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High jump training

High Jump Developing an awareness of the Arch
Body awareness in the air is not always an intuitive talent. Many new jumpers have only a raw sense of where the bar is, and do not have any early facility in arching over it, or maintaining a layout position long enough for a clearance. This feel for where the cross bar is, is often delayed by the beginning jumper discomfort at being in the layout position to begin with. This initial paranoia about being backwards and not seeing the mat (which some new jumpers swear is as disconcerting as being upside down) often leads the rookie jumpers to do the single greatest in-air mistake: bringing the chin down to the chest to get a “head's up” orientation in the air.

Squeeze the "J" from the Beginning high Jumpers
One of the hardest problems to correct for beginners is the lack of pit penetration. The jumper is higher than the bar, but fails to carry enough momentum into the pit and comes down on the bar. The leading cause of this flaw is that the beginning jumper instinctively feels comfortable with an approach that brings him or her close to the bar and thus results in a narrow take-off angle (the angle between the direction the body is moving at takeoff and the cross bar). The narrower of this angle the jumper will fail to move past the bar into the pit and the jumper will dislodge the bar even though adequate height may have been achieved. What to do?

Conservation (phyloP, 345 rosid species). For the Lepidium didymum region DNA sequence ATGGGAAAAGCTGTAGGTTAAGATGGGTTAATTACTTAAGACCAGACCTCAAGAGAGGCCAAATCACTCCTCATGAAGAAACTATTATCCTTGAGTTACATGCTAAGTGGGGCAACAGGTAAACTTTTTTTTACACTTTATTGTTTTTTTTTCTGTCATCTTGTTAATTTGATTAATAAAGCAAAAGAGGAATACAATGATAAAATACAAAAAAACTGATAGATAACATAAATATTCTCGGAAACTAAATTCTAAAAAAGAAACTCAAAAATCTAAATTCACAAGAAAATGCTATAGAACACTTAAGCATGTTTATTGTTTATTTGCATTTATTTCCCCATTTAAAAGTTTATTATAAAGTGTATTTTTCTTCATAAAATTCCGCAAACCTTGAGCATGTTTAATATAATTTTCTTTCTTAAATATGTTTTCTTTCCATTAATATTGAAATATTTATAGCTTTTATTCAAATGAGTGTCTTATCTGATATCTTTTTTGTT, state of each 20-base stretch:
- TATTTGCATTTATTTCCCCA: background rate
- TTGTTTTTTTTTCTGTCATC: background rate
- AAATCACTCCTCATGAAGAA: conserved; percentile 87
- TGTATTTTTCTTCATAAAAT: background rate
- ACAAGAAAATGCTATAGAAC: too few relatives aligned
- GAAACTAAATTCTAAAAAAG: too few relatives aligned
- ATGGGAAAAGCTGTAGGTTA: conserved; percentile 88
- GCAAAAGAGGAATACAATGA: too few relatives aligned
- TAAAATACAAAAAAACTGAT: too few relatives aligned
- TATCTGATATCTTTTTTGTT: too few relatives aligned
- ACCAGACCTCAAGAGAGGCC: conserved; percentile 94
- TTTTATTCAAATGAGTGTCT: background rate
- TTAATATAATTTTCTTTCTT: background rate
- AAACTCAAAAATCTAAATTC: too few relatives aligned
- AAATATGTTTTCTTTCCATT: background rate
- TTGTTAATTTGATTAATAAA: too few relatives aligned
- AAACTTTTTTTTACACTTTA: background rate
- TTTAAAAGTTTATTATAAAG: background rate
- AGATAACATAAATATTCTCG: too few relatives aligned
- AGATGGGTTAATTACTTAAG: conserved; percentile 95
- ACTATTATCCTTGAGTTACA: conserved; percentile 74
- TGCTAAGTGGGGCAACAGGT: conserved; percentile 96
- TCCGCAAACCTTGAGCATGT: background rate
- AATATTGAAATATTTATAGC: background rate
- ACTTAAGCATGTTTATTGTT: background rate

An Argument for Fundamentals in the Flop High Jump
After reviewing several articles on the mechanics and techniques employed in the development of high jumpers, one primary trend became evident. It is not uncommon for writers (especially coaches) who are writing and describing the principles of training for the flop high jump to conclude that the practices of a gifted athlete (his/her behaviors) explain the proper or correct variables and absolutes for everyone participating in the event to model themselves after.

High Jump Technique and Training
In the 1968 Mexico City Olympics, sprints and jumps were on stage. United States sprint dominance was as evidenced by world records and medal counts. Bob Beamon (US) long jumped past 28 and 29 feet. Dick Fosbury (US) also gathered attention for his medal performance. He took off in the high jump with his back to the bar and landed on his back. Although others claim to have been using this style as far back as the early 60's, his name is forever linked with the Fosbury Flop. Next we will breakdown the key elements in the high jump and put together training plans for a couple different weeks.

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